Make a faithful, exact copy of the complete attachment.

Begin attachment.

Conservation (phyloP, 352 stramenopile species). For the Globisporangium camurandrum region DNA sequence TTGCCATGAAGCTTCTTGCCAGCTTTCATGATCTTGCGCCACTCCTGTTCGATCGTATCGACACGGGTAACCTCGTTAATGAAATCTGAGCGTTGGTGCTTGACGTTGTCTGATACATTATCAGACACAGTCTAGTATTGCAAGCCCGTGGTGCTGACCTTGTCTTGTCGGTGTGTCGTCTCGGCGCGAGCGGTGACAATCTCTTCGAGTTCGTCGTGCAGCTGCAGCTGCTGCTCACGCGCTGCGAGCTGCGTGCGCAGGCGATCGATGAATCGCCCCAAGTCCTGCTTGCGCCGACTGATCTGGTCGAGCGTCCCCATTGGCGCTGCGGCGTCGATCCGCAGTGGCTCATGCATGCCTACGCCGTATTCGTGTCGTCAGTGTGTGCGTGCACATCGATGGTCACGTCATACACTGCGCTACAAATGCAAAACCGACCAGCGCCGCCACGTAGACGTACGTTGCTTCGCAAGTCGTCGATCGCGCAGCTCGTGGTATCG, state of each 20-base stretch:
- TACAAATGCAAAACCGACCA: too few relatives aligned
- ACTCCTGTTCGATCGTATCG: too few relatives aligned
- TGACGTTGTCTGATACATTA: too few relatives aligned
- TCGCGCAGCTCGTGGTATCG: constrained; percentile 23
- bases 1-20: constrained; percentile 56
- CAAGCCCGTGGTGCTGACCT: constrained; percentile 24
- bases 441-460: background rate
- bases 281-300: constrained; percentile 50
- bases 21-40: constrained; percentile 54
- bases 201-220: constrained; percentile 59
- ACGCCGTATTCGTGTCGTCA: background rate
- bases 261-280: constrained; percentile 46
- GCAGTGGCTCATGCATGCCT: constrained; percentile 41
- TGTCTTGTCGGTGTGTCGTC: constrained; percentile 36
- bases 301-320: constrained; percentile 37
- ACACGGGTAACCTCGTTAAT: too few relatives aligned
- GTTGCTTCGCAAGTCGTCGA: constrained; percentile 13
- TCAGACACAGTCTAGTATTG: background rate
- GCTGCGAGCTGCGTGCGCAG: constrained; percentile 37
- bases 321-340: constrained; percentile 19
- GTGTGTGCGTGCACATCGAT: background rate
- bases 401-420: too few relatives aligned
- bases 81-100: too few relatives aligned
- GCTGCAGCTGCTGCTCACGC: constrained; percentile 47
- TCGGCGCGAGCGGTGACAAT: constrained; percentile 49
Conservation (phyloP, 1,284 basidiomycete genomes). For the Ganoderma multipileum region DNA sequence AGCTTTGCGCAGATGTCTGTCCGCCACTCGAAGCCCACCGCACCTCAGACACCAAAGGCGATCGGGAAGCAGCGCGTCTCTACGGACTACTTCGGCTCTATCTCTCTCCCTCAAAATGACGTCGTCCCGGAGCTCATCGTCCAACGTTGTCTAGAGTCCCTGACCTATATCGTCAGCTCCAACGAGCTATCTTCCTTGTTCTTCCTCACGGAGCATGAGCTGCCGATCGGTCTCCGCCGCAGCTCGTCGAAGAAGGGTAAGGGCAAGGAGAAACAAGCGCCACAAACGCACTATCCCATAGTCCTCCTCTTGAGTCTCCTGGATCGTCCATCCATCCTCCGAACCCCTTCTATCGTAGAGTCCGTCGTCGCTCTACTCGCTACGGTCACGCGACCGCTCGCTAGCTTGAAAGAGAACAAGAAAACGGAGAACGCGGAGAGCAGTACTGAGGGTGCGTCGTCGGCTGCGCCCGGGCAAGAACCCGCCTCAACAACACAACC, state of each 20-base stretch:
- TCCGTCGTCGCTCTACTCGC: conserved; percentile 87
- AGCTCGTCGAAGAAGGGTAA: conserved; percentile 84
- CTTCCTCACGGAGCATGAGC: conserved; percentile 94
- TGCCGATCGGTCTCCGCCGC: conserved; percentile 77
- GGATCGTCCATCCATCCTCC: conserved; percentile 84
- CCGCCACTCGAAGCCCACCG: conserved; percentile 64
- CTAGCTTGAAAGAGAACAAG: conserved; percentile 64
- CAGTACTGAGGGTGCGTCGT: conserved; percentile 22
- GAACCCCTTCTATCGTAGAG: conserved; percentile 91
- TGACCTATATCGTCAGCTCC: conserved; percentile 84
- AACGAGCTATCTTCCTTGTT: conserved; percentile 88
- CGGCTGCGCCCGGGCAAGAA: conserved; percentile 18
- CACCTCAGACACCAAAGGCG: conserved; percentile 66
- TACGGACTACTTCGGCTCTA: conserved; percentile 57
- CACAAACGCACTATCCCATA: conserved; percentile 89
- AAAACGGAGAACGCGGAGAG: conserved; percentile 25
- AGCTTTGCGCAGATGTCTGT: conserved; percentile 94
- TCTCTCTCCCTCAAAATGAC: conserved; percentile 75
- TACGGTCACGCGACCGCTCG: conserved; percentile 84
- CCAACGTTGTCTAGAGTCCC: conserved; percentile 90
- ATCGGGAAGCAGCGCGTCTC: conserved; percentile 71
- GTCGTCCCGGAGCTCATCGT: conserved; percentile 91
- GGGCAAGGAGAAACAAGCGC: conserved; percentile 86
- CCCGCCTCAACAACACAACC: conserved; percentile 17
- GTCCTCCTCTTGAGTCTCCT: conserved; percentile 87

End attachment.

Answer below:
Conservation (phyloP, 352 stramenopile species). For the Globisporangium camurandrum region DNA sequence TTGCCATGAAGCTTCTTGCCAGCTTTCATGATCTTGCGCCACTCCTGTTCGATCGTATCGACACGGGTAACCTCGTTAATGAAATCTGAGCGTTGGTGCTTGACGTTGTCTGATACATTATCAGACACAGTCTAGTATTGCAAGCCCGTGGTGCTGACCTTGTCTTGTCGGTGTGTCGTCTCGGCGCGAGCGGTGACAATCTCTTCGAGTTCGTCGTGCAGCTGCAGCTGCTGCTCACGCGCTGCGAGCTGCGTGCGCAGGCGATCGATGAATCGCCCCAAGTCCTGCTTGCGCCGACTGATCTGGTCGAGCGTCCCCATTGGCGCTGCGGCGTCGATCCGCAGTGGCTCATGCATGCCTACGCCGTATTCGTGTCGTCAGTGTGTGCGTGCACATCGATGGTCACGTCATACACTGCGCTACAAATGCAAAACCGACCAGCGCCGCCACGTAGACGTACGTTGCTTCGCAAGTCGTCGATCGCGCAGCTCGTGGTATCG, state of each 20-base stretch:
- TACAAATGCAAAACCGACCA: too few relatives aligned
- ACTCCTGTTCGATCGTATCG: too few relatives aligned
- TGACGTTGTCTGATACATTA: too few relatives aligned
- TCGCGCAGCTCGTGGTATCG: constrained; percentile 23
- bases 1-20: constrained; percentile 56
- CAAGCCCGTGGTGCTGACCT: constrained; percentile 24
- bases 441-460: background rate
- bases 281-300: constrained; percentile 50
- bases 21-40: constrained; percentile 54
- bases 201-220: constrained; percentile 59
- ACGCCGTATTCGTGTCGTCA: background rate
- bases 261-280: constrained; percentile 46
- GCAGTGGCTCATGCATGCCT: constrained; percentile 41
- TGTCTTGTCGGTGTGTCGTC: constrained; percentile 36
- bases 301-320: constrained; percentile 37
- ACACGGGTAACCTCGTTAAT: too few relatives aligned
- GTTGCTTCGCAAGTCGTCGA: constrained; percentile 13
- TCAGACACAGTCTAGTATTG: background rate
- GCTGCGAGCTGCGTGCGCAG: constrained; percentile 37
- bases 321-340: constrained; percentile 19
- GTGTGTGCGTGCACATCGAT: background rate
- bases 401-420: too few relatives aligned
- bases 81-100: too few relatives aligned
- GCTGCAGCTGCTGCTCACGC: constrained; percentile 47
- TCGGCGCGAGCGGTGACAAT: constrained; percentile 49
Conservation (phyloP, 1,284 basidiomycete genomes). For the Ganoderma multipileum region DNA sequence AGCTTTGCGCAGATGTCTGTCCGCCACTCGAAGCCCACCGCACCTCAGACACCAAAGGCGATCGGGAAGCAGCGCGTCTCTACGGACTACTTCGGCTCTATCTCTCTCCCTCAAAATGACGTCGTCCCGGAGCTCATCGTCCAACGTTGTCTAGAGTCCCTGACCTATATCGTCAGCTCCAACGAGCTATCTTCCTTGTTCTTCCTCACGGAGCATGAGCTGCCGATCGGTCTCCGCCGCAGCTCGTCGAAGAAGGGTAAGGGCAAGGAGAAACAAGCGCCACAAACGCACTATCCCATAGTCCTCCTCTTGAGTCTCCTGGATCGTCCATCCATCCTCCGAACCCCTTCTATCGTAGAGTCCGTCGTCGCTCTACTCGCTACGGTCACGCGACCGCTCGCTAGCTTGAAAGAGAACAAGAAAACGGAGAACGCGGAGAGCAGTACTGAGGGTGCGTCGTCGGCTGCGCCCGGGCAAGAACCCGCCTCAACAACACAACC, state of each 20-base stretch:
- TCCGTCGTCGCTCTACTCGC: conserved; percentile 87
- AGCTCGTCGAAGAAGGGTAA: conserved; percentile 84
- CTTCCTCACGGAGCATGAGC: conserved; percentile 94
- TGCCGATCGGTCTCCGCCGC: conserved; percentile 77
- GGATCGTCCATCCATCCTCC: conserved; percentile 84
- CCGCCACTCGAAGCCCACCG: conserved; percentile 64
- CTAGCTTGAAAGAGAACAAG: conserved; percentile 64
- CAGTACTGAGGGTGCGTCGT: conserved; percentile 22
- GAACCCCTTCTATCGTAGAG: conserved; percentile 91
- TGACCTATATCGTCAGCTCC: conserved; percentile 84
- AACGAGCTATCTTCCTTGTT: conserved; percentile 88
- CGGCTGCGCCCGGGCAAGAA: conserved; percentile 18
- CACCTCAGACACCAAAGGCG: conserved; percentile 66
- TACGGACTACTTCGGCTCTA: conserved; percentile 57
- CACAAACGCACTATCCCATA: conserved; percentile 89
- AAAACGGAGAACGCGGAGAG: conserved; percentile 25
- AGCTTTGCGCAGATGTCTGT: conserved; percentile 94
- TCTCTCTCCCTCAAAATGAC: conserved; percentile 75
- TACGGTCACGCGACCGCTCG: conserved; percentile 84
- CCAACGTTGTCTAGAGTCCC: conserved; percentile 90
- ATCGGGAAGCAGCGCGTCTC: conserved; percentile 71
- GTCGTCCCGGAGCTCATCGT: conserved; percentile 91
- GGGCAAGGAGAAACAAGCGC: conserved; percentile 86
- CCCGCCTCAACAACACAACC: conserved; percentile 17
- GTCCTCCTCTTGAGTCTCCT: conserved; percentile 87